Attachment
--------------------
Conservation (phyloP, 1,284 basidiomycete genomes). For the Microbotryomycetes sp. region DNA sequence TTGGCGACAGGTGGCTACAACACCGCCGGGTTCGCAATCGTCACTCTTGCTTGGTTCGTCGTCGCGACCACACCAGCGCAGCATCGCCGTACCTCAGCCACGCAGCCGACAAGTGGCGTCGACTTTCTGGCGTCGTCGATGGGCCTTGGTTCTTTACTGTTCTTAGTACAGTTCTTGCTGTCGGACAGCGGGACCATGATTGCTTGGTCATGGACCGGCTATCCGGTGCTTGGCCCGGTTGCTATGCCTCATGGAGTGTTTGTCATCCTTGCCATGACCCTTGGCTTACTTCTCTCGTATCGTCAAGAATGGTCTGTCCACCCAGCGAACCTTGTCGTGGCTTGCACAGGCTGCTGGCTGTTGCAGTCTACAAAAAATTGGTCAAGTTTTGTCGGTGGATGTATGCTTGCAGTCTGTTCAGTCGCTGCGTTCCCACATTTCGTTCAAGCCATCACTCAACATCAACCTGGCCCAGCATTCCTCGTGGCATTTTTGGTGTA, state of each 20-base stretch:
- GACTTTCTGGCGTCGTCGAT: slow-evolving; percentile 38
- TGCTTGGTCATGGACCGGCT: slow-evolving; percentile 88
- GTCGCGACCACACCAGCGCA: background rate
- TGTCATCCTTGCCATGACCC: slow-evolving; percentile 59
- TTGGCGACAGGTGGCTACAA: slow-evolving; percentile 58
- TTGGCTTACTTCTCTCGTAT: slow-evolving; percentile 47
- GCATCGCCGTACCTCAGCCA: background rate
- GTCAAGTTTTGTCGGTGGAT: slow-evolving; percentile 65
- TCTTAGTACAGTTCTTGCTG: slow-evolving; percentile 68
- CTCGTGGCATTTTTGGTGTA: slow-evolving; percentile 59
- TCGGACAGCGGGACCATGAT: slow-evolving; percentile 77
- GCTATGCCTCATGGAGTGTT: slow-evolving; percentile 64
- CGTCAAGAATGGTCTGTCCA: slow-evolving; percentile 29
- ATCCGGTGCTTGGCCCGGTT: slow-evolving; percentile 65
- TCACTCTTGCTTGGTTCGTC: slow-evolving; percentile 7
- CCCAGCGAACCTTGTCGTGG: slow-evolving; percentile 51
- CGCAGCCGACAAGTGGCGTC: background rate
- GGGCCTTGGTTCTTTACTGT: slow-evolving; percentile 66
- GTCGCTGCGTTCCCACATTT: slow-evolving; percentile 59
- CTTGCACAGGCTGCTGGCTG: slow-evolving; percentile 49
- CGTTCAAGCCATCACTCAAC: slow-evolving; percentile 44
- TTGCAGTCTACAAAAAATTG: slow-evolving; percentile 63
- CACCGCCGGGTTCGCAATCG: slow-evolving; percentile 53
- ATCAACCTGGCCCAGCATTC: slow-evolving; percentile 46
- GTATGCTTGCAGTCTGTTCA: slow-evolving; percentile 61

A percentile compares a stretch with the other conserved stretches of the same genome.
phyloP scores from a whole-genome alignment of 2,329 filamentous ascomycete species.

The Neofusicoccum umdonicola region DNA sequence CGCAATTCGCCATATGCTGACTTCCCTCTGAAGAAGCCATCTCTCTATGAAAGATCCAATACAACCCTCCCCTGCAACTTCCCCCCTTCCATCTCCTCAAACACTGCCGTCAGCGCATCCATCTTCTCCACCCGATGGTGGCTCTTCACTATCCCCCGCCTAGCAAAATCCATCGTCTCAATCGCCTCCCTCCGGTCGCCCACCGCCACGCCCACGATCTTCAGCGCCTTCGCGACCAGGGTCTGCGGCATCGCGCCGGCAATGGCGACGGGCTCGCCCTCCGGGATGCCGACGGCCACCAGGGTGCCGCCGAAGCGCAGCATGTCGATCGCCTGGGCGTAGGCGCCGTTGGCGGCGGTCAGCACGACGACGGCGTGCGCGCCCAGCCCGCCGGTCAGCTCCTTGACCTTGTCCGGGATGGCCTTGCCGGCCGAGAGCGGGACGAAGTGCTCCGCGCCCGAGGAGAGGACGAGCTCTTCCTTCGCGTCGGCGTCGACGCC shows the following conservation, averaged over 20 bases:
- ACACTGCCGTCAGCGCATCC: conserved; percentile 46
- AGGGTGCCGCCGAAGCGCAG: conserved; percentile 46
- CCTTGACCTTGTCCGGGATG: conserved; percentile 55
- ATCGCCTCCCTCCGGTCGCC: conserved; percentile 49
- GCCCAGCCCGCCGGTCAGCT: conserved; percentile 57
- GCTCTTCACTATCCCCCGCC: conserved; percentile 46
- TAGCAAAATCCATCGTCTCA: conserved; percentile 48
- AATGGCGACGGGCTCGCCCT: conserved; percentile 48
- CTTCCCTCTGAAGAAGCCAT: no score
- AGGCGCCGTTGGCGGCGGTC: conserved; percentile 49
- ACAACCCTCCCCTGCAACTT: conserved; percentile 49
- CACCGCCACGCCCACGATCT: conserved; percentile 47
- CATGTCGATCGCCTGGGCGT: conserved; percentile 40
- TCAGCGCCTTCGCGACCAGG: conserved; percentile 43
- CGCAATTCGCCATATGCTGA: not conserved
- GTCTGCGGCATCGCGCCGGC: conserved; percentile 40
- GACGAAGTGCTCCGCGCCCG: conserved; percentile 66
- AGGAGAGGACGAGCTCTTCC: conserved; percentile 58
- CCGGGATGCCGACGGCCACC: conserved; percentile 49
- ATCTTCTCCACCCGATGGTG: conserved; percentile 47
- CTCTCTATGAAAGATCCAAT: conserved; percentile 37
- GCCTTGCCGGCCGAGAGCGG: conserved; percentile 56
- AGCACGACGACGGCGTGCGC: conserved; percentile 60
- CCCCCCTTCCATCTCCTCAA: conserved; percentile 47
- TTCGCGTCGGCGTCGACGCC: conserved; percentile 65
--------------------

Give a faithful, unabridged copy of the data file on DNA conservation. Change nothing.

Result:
Conservation (phyloP, 1,284 basidiomycete genomes). For the Microbotryomycetes sp. region DNA sequence TTGGCGACAGGTGGCTACAACACCGCCGGGTTCGCAATCGTCACTCTTGCTTGGTTCGTCGTCGCGACCACACCAGCGCAGCATCGCCGTACCTCAGCCACGCAGCCGACAAGTGGCGTCGACTTTCTGGCGTCGTCGATGGGCCTTGGTTCTTTACTGTTCTTAGTACAGTTCTTGCTGTCGGACAGCGGGACCATGATTGCTTGGTCATGGACCGGCTATCCGGTGCTTGGCCCGGTTGCTATGCCTCATGGAGTGTTTGTCATCCTTGCCATGACCCTTGGCTTACTTCTCTCGTATCGTCAAGAATGGTCTGTCCACCCAGCGAACCTTGTCGTGGCTTGCACAGGCTGCTGGCTGTTGCAGTCTACAAAAAATTGGTCAAGTTTTGTCGGTGGATGTATGCTTGCAGTCTGTTCAGTCGCTGCGTTCCCACATTTCGTTCAAGCCATCACTCAACATCAACCTGGCCCAGCATTCCTCGTGGCATTTTTGGTGTA, state of each 20-base stretch:
- GACTTTCTGGCGTCGTCGAT: slow-evolving; percentile 38
- TGCTTGGTCATGGACCGGCT: slow-evolving; percentile 88
- GTCGCGACCACACCAGCGCA: background rate
- TGTCATCCTTGCCATGACCC: slow-evolving; percentile 59
- TTGGCGACAGGTGGCTACAA: slow-evolving; percentile 58
- TTGGCTTACTTCTCTCGTAT: slow-evolving; percentile 47
- GCATCGCCGTACCTCAGCCA: background rate
- GTCAAGTTTTGTCGGTGGAT: slow-evolving; percentile 65
- TCTTAGTACAGTTCTTGCTG: slow-evolving; percentile 68
- CTCGTGGCATTTTTGGTGTA: slow-evolving; percentile 59
- TCGGACAGCGGGACCATGAT: slow-evolving; percentile 77
- GCTATGCCTCATGGAGTGTT: slow-evolving; percentile 64
- CGTCAAGAATGGTCTGTCCA: slow-evolving; percentile 29
- ATCCGGTGCTTGGCCCGGTT: slow-evolving; percentile 65
- TCACTCTTGCTTGGTTCGTC: slow-evolving; percentile 7
- CCCAGCGAACCTTGTCGTGG: slow-evolving; percentile 51
- CGCAGCCGACAAGTGGCGTC: background rate
- GGGCCTTGGTTCTTTACTGT: slow-evolving; percentile 66
- GTCGCTGCGTTCCCACATTT: slow-evolving; percentile 59
- CTTGCACAGGCTGCTGGCTG: slow-evolving; percentile 49
- CGTTCAAGCCATCACTCAAC: slow-evolving; percentile 44
- TTGCAGTCTACAAAAAATTG: slow-evolving; percentile 63
- CACCGCCGGGTTCGCAATCG: slow-evolving; percentile 53
- ATCAACCTGGCCCAGCATTC: slow-evolving; percentile 46
- GTATGCTTGCAGTCTGTTCA: slow-evolving; percentile 61

A percentile compares a stretch with the other conserved stretches of the same genome.
phyloP scores from a whole-genome alignment of 2,329 filamentous ascomycete species.

The Neofusicoccum umdonicola region DNA sequence CGCAATTCGCCATATGCTGACTTCCCTCTGAAGAAGCCATCTCTCTATGAAAGATCCAATACAACCCTCCCCTGCAACTTCCCCCCTTCCATCTCCTCAAACACTGCCGTCAGCGCATCCATCTTCTCCACCCGATGGTGGCTCTTCACTATCCCCCGCCTAGCAAAATCCATCGTCTCAATCGCCTCCCTCCGGTCGCCCACCGCCACGCCCACGATCTTCAGCGCCTTCGCGACCAGGGTCTGCGGCATCGCGCCGGCAATGGCGACGGGCTCGCCCTCCGGGATGCCGACGGCCACCAGGGTGCCGCCGAAGCGCAGCATGTCGATCGCCTGGGCGTAGGCGCCGTTGGCGGCGGTCAGCACGACGACGGCGTGCGCGCCCAGCCCGCCGGTCAGCTCCTTGACCTTGTCCGGGATGGCCTTGCCGGCCGAGAGCGGGACGAAGTGCTCCGCGCCCGAGGAGAGGACGAGCTCTTCCTTCGCGTCGGCGTCGACGCC shows the following conservation, averaged over 20 bases:
- ACACTGCCGTCAGCGCATCC: conserved; percentile 46
- AGGGTGCCGCCGAAGCGCAG: conserved; percentile 46
- CCTTGACCTTGTCCGGGATG: conserved; percentile 55
- ATCGCCTCCCTCCGGTCGCC: conserved; percentile 49
- GCCCAGCCCGCCGGTCAGCT: conserved; percentile 57
- GCTCTTCACTATCCCCCGCC: conserved; percentile 46
- TAGCAAAATCCATCGTCTCA: conserved; percentile 48
- AATGGCGACGGGCTCGCCCT: conserved; percentile 48
- CTTCCCTCTGAAGAAGCCAT: no score
- AGGCGCCGTTGGCGGCGGTC: conserved; percentile 49
- ACAACCCTCCCCTGCAACTT: conserved; percentile 49
- CACCGCCACGCCCACGATCT: conserved; percentile 47
- CATGTCGATCGCCTGGGCGT: conserved; percentile 40
- TCAGCGCCTTCGCGACCAGG: conserved; percentile 43
- CGCAATTCGCCATATGCTGA: not conserved
- GTCTGCGGCATCGCGCCGGC: conserved; percentile 40
- GACGAAGTGCTCCGCGCCCG: conserved; percentile 66
- AGGAGAGGACGAGCTCTTCC: conserved; percentile 58
- CCGGGATGCCGACGGCCACC: conserved; percentile 49
- ATCTTCTCCACCCGATGGTG: conserved; percentile 47
- CTCTCTATGAAAGATCCAAT: conserved; percentile 37
- GCCTTGCCGGCCGAGAGCGG: conserved; percentile 56
- AGCACGACGACGGCGTGCGC: conserved; percentile 60
- CCCCCCTTCCATCTCCTCAA: conserved; percentile 47
- TTCGCGTCGGCGTCGACGCC: conserved; percentile 65